In one of our recent blog posts we outlined why earn-outs are commonly used by buyers and looked at the first 5 considerations to take into account when thinking about an earn-out. This week, in part 2, we look at the final 5 aspects to reflect on when it comes to earn-outs.
6. Set a realistic time period
The effluxion of time means that an earn-out is at risk from the vagaries of market conditions, customer losses, technological advancement and increased competition, to name just a few factors. A 2 or 3 year period is typical – obviously the shorter the better for a vendor. Our research highlighted that while the average length of earn-out was just less than 3 years, prolific buyers (those who bought more than 2 businesses per year) were more likely to prefer a shorter earn-out period. Knowledge of buyers’ behavior is invaluable in these negotiations.
7. Limit the basis of an earn-out to aspects of the business you can control post deal
For example, if your business is heavily reliant on marketing spend to achieve sales growth and post transaction you have no control of the marketing budget, then immediately you are putting the achievement of your earn-out at increased and unnecessary risk. A full assessment of the transaction situation pre and post deal will highlight any areas of concern.
8. Corporate overheads
Be aware of any ‘costs’ which might be added to your P&L by a buyer post transaction and which could limit your chance to achieve your targets. Knowing how a buyer will behave post transaction and getting these issues on the table for discussion early is a key role for any advisor.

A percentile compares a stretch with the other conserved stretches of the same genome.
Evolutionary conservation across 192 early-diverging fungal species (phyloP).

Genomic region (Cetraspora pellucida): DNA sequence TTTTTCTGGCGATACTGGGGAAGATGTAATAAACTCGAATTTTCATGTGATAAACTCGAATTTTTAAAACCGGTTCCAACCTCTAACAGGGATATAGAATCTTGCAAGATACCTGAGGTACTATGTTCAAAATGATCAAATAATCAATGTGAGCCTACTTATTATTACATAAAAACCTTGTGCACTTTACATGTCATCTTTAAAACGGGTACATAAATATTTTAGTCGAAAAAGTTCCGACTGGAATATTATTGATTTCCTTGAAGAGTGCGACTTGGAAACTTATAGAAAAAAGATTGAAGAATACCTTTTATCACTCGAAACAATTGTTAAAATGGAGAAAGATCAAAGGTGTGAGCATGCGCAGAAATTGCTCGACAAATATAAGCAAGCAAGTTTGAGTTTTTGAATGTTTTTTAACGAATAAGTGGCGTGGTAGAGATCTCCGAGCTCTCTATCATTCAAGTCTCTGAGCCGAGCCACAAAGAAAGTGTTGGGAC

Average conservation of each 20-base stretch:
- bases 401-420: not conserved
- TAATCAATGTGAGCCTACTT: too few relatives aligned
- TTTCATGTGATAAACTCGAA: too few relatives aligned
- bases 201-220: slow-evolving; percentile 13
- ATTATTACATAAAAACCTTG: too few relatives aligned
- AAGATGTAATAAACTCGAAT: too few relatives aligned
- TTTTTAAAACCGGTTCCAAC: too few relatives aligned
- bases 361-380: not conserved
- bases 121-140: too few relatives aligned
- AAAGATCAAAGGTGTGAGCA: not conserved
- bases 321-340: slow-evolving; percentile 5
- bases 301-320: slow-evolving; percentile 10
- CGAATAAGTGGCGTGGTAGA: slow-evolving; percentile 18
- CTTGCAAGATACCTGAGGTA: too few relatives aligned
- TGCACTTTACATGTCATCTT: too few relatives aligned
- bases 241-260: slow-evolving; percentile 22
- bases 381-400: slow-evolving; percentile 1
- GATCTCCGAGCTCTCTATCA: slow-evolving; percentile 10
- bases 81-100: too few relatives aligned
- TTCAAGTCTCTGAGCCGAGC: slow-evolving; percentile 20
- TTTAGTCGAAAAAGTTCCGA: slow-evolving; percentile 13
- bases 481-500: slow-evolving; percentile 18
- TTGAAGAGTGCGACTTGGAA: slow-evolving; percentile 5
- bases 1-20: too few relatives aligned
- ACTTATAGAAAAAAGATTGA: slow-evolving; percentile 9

9. Tax treatment
With any performance-based payment there is a risk that the tax authority in your jurisdiction will look to treat it as income rather than capital with the attendant increase in tax that comes with it. Get good tax advice early.
10. How should it be structured?
All or nothing earn-outs don’t tend to work, so typically a sliding scale with caps and collars to penalize underperformance and reward over performance are the norm. A thorough understanding of whether the buyer’s aims are purely financial or whether they are mostly strategic has an impact here.
Will it be possible to catch-up payments later? How is performance to be measured – quarterly, annually, on average?
There is considerable scope for an earn-out to go wrong which is why it’s important to get external advice on how to best structure them. Understanding the motivations of a buyer and then formulating a structure which meets those expectations, whilst protecting you as a vendor, is the ideal scenario. A buyer will want an earn-out to be achievable and so will take guidance from the vendor and their advisor about how best to structure it as a win-win.
To read the full article this blog is based on please click here.
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